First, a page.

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I get it. Streaming video is great. I can't blame Netflix for finally killing off its 25-year-old DVD business. The company makes its cash from big-time streaming hits such as The Night Agent and Wednesday, not shipping DVDs of Alfred Hitchcock's only Best Picture Oscar-winning 1940's Rebecca.
It's true that I love my video-on-demand (VoD) streaming services, such as Netflix, Hulu, and Disney+, and live TV streaming services, such as Sling TV, YouTube TV, and FuboTV, but they have their problems.
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There are just some things DVDs, Blu-Ray, and 4K UHD discs offer that streaming doesn't.
For example, Rebecca? You can't stream it. You also can't stream arguably George Romero's best zombie flick, 1978's Dawn of the Dead. The fun Burt Reynolds comedy, The Cannonball Run? Sorry. David Lynch and Nicholas Cage together, which is just as crazed as you'd imagine, in Wild at Heart? Nope.
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Due to a mess of licensing problems, we'll probably never see any of these movies on streaming. But, there are DVD versions of these out there. Sometimes the quality is lousy, and sometimes the copies are bootlegged, but they're out there. Streaming? Forget about it.
It's not just old movies. Take HBO's Westworld; it was a great show during much of its run, but you can't watch it now on HBO Max. If you want to watch the whole series now, your only choices are to watch it on DirecTV or buy it on Apple TV or Vudu.
Yes, streaming platforms offer a wide selection of movies, but they almost always use heavy compression to save bandwidth. The result? A much lower-quality viewing experience.
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On the other hand, DVDs deliver an uncompressed, high-quality image and sound, providing the viewer with an authentic cinematic experience. Furthermore, DVDs often come with superior audio options like Dolby Digital or DTS, which can enhance the immersive atmosphere of a movie.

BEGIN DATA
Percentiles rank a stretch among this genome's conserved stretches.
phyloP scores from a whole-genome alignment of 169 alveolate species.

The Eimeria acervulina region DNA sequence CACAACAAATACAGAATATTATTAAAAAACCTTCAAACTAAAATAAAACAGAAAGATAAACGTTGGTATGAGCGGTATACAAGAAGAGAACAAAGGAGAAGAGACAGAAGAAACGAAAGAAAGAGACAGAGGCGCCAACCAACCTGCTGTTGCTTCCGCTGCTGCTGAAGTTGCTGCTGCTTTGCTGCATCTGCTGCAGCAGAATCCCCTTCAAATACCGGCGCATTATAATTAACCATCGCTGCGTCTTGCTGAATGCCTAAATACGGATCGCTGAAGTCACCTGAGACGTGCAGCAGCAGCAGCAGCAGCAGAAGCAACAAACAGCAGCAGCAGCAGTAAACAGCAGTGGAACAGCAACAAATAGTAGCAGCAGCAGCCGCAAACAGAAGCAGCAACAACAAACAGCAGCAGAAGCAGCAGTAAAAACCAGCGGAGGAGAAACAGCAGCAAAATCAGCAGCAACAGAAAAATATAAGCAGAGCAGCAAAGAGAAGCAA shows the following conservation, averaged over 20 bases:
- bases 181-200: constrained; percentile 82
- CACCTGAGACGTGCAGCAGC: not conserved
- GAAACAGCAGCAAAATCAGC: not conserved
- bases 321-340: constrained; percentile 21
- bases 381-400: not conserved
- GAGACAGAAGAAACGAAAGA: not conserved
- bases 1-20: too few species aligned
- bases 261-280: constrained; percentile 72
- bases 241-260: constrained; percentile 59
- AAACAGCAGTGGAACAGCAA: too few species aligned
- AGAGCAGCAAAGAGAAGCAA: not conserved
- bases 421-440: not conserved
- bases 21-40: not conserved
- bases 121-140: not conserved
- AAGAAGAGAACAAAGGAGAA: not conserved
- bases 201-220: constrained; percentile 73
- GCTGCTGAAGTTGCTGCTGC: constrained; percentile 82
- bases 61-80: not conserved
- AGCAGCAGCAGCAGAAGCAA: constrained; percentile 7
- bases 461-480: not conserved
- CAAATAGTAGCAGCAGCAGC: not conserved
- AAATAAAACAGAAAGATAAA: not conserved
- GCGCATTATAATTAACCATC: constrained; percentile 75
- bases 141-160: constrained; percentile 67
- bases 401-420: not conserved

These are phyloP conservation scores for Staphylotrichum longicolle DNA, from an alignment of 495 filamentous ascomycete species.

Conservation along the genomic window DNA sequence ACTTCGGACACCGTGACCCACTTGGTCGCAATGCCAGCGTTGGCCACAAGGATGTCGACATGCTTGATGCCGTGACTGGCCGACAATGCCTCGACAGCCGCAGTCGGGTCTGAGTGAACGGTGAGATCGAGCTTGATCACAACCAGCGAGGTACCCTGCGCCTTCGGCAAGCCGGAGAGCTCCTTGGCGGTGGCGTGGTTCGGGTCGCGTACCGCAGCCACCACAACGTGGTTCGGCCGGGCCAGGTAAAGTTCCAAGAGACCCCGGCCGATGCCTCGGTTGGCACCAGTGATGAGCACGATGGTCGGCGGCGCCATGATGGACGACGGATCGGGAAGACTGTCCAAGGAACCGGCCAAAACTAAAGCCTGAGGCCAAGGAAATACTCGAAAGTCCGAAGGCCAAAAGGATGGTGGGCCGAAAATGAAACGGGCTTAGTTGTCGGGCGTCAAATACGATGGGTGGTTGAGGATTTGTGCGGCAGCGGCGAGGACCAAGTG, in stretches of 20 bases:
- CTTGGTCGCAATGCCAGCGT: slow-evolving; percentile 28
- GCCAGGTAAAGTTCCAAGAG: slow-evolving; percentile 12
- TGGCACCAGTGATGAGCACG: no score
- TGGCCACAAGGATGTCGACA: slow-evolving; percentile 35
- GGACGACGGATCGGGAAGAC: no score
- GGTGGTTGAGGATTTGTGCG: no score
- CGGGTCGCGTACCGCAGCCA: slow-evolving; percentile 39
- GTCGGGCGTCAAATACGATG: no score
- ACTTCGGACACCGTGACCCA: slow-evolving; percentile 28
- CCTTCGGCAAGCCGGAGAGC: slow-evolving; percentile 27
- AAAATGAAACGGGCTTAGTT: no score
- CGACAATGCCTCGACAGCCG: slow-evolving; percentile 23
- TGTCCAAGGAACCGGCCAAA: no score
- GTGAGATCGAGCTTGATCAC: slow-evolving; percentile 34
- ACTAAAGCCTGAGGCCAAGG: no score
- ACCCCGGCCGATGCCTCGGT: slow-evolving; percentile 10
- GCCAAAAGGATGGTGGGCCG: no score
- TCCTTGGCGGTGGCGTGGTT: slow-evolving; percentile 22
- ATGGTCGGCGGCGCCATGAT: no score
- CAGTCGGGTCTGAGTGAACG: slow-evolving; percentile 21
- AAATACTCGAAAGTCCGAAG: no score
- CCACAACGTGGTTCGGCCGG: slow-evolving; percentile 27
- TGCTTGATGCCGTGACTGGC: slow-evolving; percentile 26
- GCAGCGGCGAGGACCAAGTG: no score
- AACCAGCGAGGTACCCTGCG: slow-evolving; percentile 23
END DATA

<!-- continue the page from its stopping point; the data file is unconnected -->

If, like me, you get Blu-Ray and 4K UHD discs, there's simply no comparison of what you'll see on the screen between discs and streaming. With a high-end TV, such as my own favorite 77-inch LG OLED77C1 4K TV with an LG S80QY soundbar, it's the difference between night and day.
For cinephiles like me, one of the most appealing aspects of DVDs is the wealth of special features and bonus content they typically include. These can range from director's commentaries and behind-the-scenes footage to deleted scenes and interviews with the cast and crew. Streaming services rarely offer these extra materials.
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If you're the kind of person who collects classic movies from the Criterion Collection -- guilty! -- discs are the way to go. True, some of these films are also available on the Criterion Channel. But, not all of them are, and again the quality is simply better on discs.
With DVDs, you build and curate your own collection. Whether it's anime, screwball comedies, or film noir, no service can take your favorite movies or TV shows away from you.
With streaming services, movies can disappear with a change of management, a disagreement over licensing agreements. When you own a DVD, you don't have to worry about your favorite films or shows disappearing from your libraries.
Streaming services rely heavily on stable and fast internet connections to deliver content. You're at the mercy of your ISP.
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DVDs, however, require no internet connection, ensuring that movies can be enjoyed without interruption or buffering. DVDs provide a consistently available and enjoyable alternative. If you live somewhere where your internet connection is iffy -- and many people do -- DVDs are still the way to go.
If you're a movie lover, Netflix abandoning the DVD market as of September 29, 2023, is really bad news. BlockBuster is long dead. The local tape or DVD rental shop is almost extinct.
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So, what can you do? Well, if you have a favorite movie or TV show, you can still buy it on Amazon or other services. You can also often find great videos for low prices at second-hand stores. Just be careful before you buy if it costs real money. For example, I love the BBC series I, Claudius, but the Blu-Ray edition's quality is quite poor. The regular DVD box set's quality, however, is quite good.
Finally, if you don't have a DVD player yet, they are still available. My own favorite is the Sony BDP-S6700. Even if you don't have Blu-Ray discs, it's worth getting a Blu-Ray player. You never know when you might find a movie you've been lusting for on Blu-Ray in a garage sale. It's happened to me.
Now, if you'll excuse me, it's time to rewatch Casablanca on Blu-Ray for the umpteenth time.